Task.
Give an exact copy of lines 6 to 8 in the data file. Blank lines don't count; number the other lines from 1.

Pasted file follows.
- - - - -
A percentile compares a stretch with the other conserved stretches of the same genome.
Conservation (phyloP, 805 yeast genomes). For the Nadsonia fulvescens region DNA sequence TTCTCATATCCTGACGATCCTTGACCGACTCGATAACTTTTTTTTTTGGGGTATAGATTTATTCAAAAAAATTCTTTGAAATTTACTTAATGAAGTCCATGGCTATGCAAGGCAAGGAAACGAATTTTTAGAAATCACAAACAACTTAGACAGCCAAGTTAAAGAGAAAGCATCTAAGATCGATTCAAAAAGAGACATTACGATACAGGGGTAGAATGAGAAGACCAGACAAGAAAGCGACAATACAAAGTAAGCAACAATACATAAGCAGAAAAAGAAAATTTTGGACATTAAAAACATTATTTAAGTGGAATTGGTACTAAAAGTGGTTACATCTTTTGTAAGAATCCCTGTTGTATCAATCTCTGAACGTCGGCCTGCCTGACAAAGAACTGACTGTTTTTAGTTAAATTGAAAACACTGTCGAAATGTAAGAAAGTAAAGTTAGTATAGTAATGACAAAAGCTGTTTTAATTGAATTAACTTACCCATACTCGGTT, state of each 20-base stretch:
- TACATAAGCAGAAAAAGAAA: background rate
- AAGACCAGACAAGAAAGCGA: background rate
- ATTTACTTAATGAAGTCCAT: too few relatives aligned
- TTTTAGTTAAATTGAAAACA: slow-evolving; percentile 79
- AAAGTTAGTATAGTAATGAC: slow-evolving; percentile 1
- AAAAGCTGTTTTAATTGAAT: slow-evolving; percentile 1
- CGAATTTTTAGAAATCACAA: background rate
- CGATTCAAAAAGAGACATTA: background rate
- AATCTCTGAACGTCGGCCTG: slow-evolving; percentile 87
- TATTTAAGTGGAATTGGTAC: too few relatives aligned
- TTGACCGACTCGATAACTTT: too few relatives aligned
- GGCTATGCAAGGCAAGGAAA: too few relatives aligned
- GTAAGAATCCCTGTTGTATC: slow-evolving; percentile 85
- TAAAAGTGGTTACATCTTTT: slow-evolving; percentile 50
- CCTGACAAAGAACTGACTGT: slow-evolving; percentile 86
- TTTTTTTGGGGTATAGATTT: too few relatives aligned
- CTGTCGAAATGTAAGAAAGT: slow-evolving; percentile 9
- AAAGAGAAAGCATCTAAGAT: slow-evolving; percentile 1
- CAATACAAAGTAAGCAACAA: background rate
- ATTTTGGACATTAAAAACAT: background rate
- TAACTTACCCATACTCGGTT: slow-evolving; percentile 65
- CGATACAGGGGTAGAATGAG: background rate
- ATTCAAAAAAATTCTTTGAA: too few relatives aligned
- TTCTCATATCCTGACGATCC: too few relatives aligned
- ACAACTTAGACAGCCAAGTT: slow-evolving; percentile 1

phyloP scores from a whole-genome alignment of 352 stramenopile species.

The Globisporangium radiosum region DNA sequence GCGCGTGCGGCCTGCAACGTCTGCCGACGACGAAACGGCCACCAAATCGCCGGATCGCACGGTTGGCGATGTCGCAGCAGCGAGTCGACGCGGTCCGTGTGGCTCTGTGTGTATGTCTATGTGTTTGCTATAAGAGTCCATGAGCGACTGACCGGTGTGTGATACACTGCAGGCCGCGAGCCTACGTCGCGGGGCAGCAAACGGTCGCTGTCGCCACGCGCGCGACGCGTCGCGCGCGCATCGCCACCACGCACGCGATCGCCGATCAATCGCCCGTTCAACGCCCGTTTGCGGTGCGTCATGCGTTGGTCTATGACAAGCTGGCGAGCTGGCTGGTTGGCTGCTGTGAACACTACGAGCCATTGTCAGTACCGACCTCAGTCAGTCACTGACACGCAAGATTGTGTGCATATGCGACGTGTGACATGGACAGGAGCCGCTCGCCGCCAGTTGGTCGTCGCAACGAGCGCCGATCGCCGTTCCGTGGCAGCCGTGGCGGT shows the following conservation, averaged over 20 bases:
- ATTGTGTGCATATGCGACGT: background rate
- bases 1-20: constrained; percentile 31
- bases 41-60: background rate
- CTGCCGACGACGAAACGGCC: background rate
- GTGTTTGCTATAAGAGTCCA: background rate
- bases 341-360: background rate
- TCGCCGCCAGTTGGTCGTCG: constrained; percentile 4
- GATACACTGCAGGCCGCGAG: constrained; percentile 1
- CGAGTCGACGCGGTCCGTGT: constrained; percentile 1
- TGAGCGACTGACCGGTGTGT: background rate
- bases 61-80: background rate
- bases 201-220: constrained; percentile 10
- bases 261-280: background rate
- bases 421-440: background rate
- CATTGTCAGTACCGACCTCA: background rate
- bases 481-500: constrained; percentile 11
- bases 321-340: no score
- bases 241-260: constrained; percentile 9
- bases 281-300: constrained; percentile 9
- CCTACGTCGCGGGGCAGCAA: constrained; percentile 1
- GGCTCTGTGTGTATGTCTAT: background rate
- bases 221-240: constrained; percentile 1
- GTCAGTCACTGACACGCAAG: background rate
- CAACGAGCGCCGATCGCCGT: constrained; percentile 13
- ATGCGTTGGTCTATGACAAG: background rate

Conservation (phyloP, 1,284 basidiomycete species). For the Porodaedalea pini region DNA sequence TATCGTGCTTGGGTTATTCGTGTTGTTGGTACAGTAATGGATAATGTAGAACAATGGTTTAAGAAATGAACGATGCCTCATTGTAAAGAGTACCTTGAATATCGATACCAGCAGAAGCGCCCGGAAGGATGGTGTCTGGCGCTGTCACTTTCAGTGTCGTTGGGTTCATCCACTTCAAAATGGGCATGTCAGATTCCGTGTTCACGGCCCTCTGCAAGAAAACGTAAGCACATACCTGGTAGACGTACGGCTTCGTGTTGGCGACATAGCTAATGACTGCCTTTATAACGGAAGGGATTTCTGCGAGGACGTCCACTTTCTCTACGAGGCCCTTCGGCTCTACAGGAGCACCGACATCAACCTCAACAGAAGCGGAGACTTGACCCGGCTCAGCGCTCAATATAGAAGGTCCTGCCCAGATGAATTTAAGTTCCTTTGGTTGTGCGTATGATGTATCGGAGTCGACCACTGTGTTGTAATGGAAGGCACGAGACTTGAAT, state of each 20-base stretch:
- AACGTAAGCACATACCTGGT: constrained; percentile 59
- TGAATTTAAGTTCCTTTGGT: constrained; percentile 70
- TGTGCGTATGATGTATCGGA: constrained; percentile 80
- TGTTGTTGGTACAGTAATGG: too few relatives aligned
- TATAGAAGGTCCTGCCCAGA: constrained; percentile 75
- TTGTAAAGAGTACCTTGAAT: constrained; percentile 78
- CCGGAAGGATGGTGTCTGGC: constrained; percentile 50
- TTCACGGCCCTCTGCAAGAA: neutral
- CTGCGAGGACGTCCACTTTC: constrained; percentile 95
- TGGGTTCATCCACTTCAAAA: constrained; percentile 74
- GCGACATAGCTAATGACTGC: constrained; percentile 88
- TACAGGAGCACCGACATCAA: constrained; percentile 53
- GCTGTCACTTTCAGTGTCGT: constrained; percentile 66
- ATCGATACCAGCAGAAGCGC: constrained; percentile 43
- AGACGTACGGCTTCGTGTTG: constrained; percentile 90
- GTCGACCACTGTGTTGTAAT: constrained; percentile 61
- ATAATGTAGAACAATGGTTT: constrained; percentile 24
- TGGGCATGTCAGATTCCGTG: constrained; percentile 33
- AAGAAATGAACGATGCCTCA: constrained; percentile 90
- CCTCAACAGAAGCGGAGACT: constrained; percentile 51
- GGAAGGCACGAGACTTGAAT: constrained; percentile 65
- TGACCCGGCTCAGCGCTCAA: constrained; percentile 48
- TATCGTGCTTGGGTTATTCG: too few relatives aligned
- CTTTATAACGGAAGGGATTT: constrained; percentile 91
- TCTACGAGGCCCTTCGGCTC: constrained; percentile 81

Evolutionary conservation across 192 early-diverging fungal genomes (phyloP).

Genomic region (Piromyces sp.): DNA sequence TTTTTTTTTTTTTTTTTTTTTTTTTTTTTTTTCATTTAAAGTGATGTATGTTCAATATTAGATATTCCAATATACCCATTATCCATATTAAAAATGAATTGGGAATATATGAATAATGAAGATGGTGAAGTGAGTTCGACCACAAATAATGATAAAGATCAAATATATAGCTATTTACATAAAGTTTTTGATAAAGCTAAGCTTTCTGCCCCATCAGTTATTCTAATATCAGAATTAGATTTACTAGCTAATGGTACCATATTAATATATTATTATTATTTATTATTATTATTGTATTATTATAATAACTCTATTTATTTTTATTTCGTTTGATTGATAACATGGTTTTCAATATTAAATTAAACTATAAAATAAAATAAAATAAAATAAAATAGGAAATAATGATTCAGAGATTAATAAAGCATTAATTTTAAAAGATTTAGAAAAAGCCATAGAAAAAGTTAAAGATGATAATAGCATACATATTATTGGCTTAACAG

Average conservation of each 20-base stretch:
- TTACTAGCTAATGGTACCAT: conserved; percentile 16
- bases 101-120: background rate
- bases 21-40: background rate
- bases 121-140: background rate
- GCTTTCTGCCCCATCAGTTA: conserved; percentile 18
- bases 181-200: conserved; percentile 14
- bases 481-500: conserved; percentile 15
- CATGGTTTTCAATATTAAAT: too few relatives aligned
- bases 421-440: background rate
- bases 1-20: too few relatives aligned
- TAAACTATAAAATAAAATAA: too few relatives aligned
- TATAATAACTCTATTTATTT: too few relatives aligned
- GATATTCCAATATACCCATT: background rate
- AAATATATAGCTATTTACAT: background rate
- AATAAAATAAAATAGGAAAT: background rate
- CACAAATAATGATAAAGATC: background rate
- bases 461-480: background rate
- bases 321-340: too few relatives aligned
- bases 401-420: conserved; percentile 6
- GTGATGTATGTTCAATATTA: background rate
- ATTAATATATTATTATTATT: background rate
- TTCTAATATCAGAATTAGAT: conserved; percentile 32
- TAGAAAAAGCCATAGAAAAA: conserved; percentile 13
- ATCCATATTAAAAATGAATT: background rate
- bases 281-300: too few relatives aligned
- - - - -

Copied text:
- TTTTAGTTAAATTGAAAACA: slow-evolving; percentile 79
- AAAGTTAGTATAGTAATGAC: slow-evolving; percentile 1
- AAAAGCTGTTTTAATTGAAT: slow-evolving; percentile 1